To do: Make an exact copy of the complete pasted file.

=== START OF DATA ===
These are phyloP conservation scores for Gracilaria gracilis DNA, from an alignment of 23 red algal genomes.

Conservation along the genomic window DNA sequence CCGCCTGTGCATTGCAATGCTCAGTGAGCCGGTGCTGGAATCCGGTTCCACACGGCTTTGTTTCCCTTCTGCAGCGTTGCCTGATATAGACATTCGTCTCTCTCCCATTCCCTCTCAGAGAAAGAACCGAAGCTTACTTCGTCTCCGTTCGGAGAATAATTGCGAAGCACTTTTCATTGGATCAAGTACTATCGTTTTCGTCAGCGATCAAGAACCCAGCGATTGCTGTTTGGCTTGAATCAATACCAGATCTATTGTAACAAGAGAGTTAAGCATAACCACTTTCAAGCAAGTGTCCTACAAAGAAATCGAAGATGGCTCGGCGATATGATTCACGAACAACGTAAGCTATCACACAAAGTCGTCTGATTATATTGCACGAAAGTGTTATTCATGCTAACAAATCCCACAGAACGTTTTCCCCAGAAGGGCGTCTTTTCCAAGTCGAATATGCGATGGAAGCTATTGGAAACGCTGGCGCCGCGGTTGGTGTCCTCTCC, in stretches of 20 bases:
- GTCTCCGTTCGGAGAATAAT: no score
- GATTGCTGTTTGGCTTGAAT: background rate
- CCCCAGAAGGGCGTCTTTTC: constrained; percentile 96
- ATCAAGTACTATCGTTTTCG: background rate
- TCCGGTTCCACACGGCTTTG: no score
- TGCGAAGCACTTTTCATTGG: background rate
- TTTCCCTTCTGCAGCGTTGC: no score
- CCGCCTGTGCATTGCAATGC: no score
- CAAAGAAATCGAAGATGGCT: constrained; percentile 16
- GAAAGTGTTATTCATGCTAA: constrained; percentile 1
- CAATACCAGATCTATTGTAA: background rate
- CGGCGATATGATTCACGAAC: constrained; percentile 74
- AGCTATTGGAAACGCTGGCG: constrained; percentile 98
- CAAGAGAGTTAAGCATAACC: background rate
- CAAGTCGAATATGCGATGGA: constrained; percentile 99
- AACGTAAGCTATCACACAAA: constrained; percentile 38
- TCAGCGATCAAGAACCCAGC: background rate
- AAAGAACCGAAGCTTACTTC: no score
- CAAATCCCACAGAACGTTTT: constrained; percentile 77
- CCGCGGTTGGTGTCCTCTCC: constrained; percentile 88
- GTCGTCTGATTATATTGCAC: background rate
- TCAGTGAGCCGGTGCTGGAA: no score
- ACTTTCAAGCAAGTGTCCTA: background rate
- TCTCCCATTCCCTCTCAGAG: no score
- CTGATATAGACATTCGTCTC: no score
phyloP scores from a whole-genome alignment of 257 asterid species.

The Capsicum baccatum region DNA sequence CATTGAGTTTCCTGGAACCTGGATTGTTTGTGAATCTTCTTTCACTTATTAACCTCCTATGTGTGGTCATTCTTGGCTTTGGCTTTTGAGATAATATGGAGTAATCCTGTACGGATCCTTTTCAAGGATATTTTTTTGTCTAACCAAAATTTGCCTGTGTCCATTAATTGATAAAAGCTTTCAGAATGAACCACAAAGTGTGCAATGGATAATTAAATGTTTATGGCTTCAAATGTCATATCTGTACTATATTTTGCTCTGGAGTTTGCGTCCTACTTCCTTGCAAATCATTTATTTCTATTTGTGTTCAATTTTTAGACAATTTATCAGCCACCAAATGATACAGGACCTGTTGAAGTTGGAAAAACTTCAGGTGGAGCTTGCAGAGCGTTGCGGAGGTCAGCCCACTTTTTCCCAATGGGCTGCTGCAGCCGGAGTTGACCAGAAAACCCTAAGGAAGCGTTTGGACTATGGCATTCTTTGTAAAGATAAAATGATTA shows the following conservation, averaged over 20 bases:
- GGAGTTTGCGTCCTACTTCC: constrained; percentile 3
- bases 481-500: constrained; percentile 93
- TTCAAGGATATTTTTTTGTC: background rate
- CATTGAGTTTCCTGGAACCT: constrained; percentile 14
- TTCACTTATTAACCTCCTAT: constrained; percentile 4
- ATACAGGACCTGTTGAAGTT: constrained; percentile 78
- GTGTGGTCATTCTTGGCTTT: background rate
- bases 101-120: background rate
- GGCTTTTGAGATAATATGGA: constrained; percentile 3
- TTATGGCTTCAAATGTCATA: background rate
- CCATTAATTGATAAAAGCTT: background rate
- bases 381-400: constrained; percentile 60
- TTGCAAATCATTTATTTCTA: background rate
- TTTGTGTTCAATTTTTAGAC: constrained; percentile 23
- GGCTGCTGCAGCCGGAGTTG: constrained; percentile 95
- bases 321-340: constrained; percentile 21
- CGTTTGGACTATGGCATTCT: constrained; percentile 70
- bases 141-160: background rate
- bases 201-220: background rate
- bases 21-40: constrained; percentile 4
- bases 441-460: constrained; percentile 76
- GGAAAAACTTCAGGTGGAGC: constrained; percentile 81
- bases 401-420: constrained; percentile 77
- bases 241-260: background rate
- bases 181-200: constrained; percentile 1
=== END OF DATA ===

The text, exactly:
These are phyloP conservation scores for Gracilaria gracilis DNA, from an alignment of 23 red algal genomes.

Conservation along the genomic window DNA sequence CCGCCTGTGCATTGCAATGCTCAGTGAGCCGGTGCTGGAATCCGGTTCCACACGGCTTTGTTTCCCTTCTGCAGCGTTGCCTGATATAGACATTCGTCTCTCTCCCATTCCCTCTCAGAGAAAGAACCGAAGCTTACTTCGTCTCCGTTCGGAGAATAATTGCGAAGCACTTTTCATTGGATCAAGTACTATCGTTTTCGTCAGCGATCAAGAACCCAGCGATTGCTGTTTGGCTTGAATCAATACCAGATCTATTGTAACAAGAGAGTTAAGCATAACCACTTTCAAGCAAGTGTCCTACAAAGAAATCGAAGATGGCTCGGCGATATGATTCACGAACAACGTAAGCTATCACACAAAGTCGTCTGATTATATTGCACGAAAGTGTTATTCATGCTAACAAATCCCACAGAACGTTTTCCCCAGAAGGGCGTCTTTTCCAAGTCGAATATGCGATGGAAGCTATTGGAAACGCTGGCGCCGCGGTTGGTGTCCTCTCC, in stretches of 20 bases:
- GTCTCCGTTCGGAGAATAAT: no score
- GATTGCTGTTTGGCTTGAAT: background rate
- CCCCAGAAGGGCGTCTTTTC: constrained; percentile 96
- ATCAAGTACTATCGTTTTCG: background rate
- TCCGGTTCCACACGGCTTTG: no score
- TGCGAAGCACTTTTCATTGG: background rate
- TTTCCCTTCTGCAGCGTTGC: no score
- CCGCCTGTGCATTGCAATGC: no score
- CAAAGAAATCGAAGATGGCT: constrained; percentile 16
- GAAAGTGTTATTCATGCTAA: constrained; percentile 1
- CAATACCAGATCTATTGTAA: background rate
- CGGCGATATGATTCACGAAC: constrained; percentile 74
- AGCTATTGGAAACGCTGGCG: constrained; percentile 98
- CAAGAGAGTTAAGCATAACC: background rate
- CAAGTCGAATATGCGATGGA: constrained; percentile 99
- AACGTAAGCTATCACACAAA: constrained; percentile 38
- TCAGCGATCAAGAACCCAGC: background rate
- AAAGAACCGAAGCTTACTTC: no score
- CAAATCCCACAGAACGTTTT: constrained; percentile 77
- CCGCGGTTGGTGTCCTCTCC: constrained; percentile 88
- GTCGTCTGATTATATTGCAC: background rate
- TCAGTGAGCCGGTGCTGGAA: no score
- ACTTTCAAGCAAGTGTCCTA: background rate
- TCTCCCATTCCCTCTCAGAG: no score
- CTGATATAGACATTCGTCTC: no score
phyloP scores from a whole-genome alignment of 257 asterid species.

The Capsicum baccatum region DNA sequence CATTGAGTTTCCTGGAACCTGGATTGTTTGTGAATCTTCTTTCACTTATTAACCTCCTATGTGTGGTCATTCTTGGCTTTGGCTTTTGAGATAATATGGAGTAATCCTGTACGGATCCTTTTCAAGGATATTTTTTTGTCTAACCAAAATTTGCCTGTGTCCATTAATTGATAAAAGCTTTCAGAATGAACCACAAAGTGTGCAATGGATAATTAAATGTTTATGGCTTCAAATGTCATATCTGTACTATATTTTGCTCTGGAGTTTGCGTCCTACTTCCTTGCAAATCATTTATTTCTATTTGTGTTCAATTTTTAGACAATTTATCAGCCACCAAATGATACAGGACCTGTTGAAGTTGGAAAAACTTCAGGTGGAGCTTGCAGAGCGTTGCGGAGGTCAGCCCACTTTTTCCCAATGGGCTGCTGCAGCCGGAGTTGACCAGAAAACCCTAAGGAAGCGTTTGGACTATGGCATTCTTTGTAAAGATAAAATGATTA shows the following conservation, averaged over 20 bases:
- GGAGTTTGCGTCCTACTTCC: constrained; percentile 3
- bases 481-500: constrained; percentile 93
- TTCAAGGATATTTTTTTGTC: background rate
- CATTGAGTTTCCTGGAACCT: constrained; percentile 14
- TTCACTTATTAACCTCCTAT: constrained; percentile 4
- ATACAGGACCTGTTGAAGTT: constrained; percentile 78
- GTGTGGTCATTCTTGGCTTT: background rate
- bases 101-120: background rate
- GGCTTTTGAGATAATATGGA: constrained; percentile 3
- TTATGGCTTCAAATGTCATA: background rate
- CCATTAATTGATAAAAGCTT: background rate
- bases 381-400: constrained; percentile 60
- TTGCAAATCATTTATTTCTA: background rate
- TTTGTGTTCAATTTTTAGAC: constrained; percentile 23
- GGCTGCTGCAGCCGGAGTTG: constrained; percentile 95
- bases 321-340: constrained; percentile 21
- CGTTTGGACTATGGCATTCT: constrained; percentile 70
- bases 141-160: background rate
- bases 201-220: background rate
- bases 21-40: constrained; percentile 4
- bases 441-460: constrained; percentile 76
- GGAAAAACTTCAGGTGGAGC: constrained; percentile 81
- bases 401-420: constrained; percentile 77
- bases 241-260: background rate
- bases 181-200: constrained; percentile 1